I actually opened our gates so people could come in in case they wanted a respite from the floods. I would call them from my window. At some point, I knew the water would enter the house. Meanwhile, I had prepared for the inevitable. I made sure some of our furniture was put on top of tables to protect it from the waters. Even if our home was much higher than the street, the floodwaters still entered the house. Thank God it was just below knee-deep. But it was still distressing.

I had forgotten about my vinyl collection of about 400 albums, which I’d left on the floor of a storage closet. When the floodwaters had receded, I looked at the boxes of vinyl. It was heartbreaking. I decided to throw all the album covers away but kept the records to clean them later.

That night, I also opened my house to a few people whose homes were completely flooded. They stayed a few days. I remember feeling guilty about how small my concerns were compared to what many people were going through.

The very next day, my daughter Erica had turned our house into some kind of relief center where many of her friends prepared food packages for flood victims using their own money. It soon spread on social media. Random strangers would come and donate money and goods. Erica and friends were able to make thousands of relief packages that they themselves distributed in different places in Marikina. I was so proud of them. Rain can inspire people to do good things.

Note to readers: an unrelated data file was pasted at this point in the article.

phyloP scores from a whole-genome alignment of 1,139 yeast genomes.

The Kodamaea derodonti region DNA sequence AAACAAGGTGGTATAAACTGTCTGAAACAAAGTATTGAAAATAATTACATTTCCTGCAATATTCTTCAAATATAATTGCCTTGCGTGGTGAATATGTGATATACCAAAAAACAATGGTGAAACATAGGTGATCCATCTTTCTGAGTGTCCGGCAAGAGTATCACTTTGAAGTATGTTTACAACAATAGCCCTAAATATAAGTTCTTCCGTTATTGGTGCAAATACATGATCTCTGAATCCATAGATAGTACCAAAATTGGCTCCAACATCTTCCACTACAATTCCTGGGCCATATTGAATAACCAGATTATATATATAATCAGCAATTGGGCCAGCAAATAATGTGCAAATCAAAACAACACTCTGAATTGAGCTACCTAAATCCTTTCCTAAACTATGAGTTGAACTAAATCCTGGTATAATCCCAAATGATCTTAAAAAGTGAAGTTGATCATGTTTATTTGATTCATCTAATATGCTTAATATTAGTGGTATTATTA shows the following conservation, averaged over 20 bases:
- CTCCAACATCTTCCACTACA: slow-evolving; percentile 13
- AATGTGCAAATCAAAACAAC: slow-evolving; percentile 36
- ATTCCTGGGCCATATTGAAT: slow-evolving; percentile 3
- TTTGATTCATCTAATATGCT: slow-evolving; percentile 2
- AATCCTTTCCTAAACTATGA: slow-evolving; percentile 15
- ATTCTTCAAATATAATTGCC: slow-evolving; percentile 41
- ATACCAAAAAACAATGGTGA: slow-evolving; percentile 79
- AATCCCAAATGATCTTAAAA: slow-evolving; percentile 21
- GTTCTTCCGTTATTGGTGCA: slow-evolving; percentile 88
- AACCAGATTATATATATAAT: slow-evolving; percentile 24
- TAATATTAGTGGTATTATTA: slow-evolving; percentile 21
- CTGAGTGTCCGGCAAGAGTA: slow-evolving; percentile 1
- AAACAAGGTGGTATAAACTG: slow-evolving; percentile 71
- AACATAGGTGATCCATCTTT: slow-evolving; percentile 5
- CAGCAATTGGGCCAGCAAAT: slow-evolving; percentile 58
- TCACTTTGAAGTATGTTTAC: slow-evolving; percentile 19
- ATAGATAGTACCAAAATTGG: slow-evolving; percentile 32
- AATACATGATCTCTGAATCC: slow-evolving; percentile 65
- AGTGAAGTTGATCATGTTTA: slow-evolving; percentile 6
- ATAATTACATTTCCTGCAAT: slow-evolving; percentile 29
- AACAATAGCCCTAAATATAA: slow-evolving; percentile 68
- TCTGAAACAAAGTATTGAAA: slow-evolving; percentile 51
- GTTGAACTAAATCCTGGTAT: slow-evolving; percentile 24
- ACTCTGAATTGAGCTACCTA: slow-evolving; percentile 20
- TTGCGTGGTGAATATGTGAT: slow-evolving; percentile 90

Rain also inspires people to make music. There are songs that are great to listen to during the rainy season. One of the songs I remember when I was about eight years old was a short ditty that was played over FM stations. The lyrics went,

Everybody’s talking ‘bout the weather.

If you don’t like the weather, change it.

It had a sweet melody and was sung lightheartedly by a female harmony group. I loved the sarcasm.

Some other songs come to mind. Ryan Cayabyab’s Tuwing Umuulan at Kapiling Ka (in all versions), Raindrops Keep Falling On My Head, Pumapatak Na Naman Ang Ulan, and Rain by the Beatles. There are many more.

Two years ago, during a big downpour, I actually went outside the garden into the rain. With great abandon, I took off my shirt and went for it. I stayed under a tall downspout that collected water from the roof and had an extravagant shower. It was wonderful. I caught myself one moment shouting with delight.

It all came back to me — that primal joy I felt in my childhood when my sibs and I would spontaneously just run out of the house when it rained. There was no thinking about it. No hesitation. No asking permission. It was something that we knew was fun and we just jumped into it. As adults, we think too much sometimes and become too conditional about pursuing simple joys. Rain can be liberating.

Nothing tops staying in bed on a rainy morning. The softness and warmth of pillows and blankets are comforting. There is also mild melancholia that comes with it. It is a nice feeling. One can only sigh when faced with the powerful beauty of rain. We are helpless and resigned. We willingly surrender.

“The best thing one can do when it’s raining is to let it rain.” This gem comes from poet Henry Wadsworth Longfellow.

So let it pour. Keep safe and enjoy this splendor of nature as it refreshes the earth and our spirit.

(P.S.: I wrote this article while watching the rain through the window).